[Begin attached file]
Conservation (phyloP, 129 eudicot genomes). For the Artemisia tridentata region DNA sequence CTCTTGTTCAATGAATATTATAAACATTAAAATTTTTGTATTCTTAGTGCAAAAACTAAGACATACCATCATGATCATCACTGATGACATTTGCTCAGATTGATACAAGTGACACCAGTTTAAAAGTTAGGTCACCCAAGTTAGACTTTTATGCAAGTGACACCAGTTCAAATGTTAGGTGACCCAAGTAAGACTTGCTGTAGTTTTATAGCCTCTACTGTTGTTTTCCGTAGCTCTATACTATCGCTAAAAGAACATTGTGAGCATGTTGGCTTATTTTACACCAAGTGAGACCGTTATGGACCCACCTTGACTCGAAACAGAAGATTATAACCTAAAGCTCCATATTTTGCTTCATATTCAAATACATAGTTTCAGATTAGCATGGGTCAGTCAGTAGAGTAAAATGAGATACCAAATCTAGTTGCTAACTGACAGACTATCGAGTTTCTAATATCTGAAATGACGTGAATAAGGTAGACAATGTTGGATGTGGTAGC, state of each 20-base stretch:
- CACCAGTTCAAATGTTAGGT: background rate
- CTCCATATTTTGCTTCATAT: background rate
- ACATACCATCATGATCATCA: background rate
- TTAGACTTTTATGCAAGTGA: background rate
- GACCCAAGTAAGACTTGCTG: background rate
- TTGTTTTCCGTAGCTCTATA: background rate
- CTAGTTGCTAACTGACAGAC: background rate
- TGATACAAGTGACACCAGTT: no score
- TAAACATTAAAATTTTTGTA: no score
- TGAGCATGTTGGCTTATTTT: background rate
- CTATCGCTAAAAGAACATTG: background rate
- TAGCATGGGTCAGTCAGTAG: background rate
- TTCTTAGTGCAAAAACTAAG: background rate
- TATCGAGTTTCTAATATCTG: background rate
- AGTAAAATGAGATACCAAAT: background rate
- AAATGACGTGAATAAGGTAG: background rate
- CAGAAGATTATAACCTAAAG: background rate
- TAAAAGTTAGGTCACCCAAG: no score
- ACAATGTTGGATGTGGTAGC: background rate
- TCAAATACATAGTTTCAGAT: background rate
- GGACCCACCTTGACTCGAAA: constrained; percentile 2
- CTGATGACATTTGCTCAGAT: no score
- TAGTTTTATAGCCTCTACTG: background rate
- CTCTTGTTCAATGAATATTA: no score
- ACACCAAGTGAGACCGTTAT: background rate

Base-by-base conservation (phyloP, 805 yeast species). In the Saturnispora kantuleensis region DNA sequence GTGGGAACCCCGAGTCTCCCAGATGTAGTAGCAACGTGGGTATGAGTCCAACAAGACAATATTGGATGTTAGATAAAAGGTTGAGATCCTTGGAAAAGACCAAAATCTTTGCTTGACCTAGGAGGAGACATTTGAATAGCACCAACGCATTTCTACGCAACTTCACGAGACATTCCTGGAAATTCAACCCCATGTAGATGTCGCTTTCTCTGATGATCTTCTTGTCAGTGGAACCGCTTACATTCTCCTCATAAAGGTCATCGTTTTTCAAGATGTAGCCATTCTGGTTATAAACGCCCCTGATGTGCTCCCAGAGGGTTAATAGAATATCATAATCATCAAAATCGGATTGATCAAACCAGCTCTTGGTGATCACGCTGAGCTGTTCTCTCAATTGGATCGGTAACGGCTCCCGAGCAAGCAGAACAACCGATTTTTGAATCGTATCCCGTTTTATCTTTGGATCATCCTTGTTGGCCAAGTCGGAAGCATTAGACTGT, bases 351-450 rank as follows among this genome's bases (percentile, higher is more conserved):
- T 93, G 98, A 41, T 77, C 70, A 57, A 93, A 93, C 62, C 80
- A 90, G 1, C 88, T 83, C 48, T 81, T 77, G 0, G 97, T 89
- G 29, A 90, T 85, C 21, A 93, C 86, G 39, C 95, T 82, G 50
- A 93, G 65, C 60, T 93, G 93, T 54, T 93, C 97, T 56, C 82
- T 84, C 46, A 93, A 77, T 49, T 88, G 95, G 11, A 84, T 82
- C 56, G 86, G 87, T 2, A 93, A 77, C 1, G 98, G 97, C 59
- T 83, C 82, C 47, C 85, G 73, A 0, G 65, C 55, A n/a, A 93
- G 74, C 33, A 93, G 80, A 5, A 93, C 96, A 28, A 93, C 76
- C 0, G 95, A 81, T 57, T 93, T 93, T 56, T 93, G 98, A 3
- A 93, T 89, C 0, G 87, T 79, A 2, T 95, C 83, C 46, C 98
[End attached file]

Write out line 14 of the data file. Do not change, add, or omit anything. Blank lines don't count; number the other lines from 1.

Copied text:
- TTCTTAGTGCAAAAACTAAG: background rate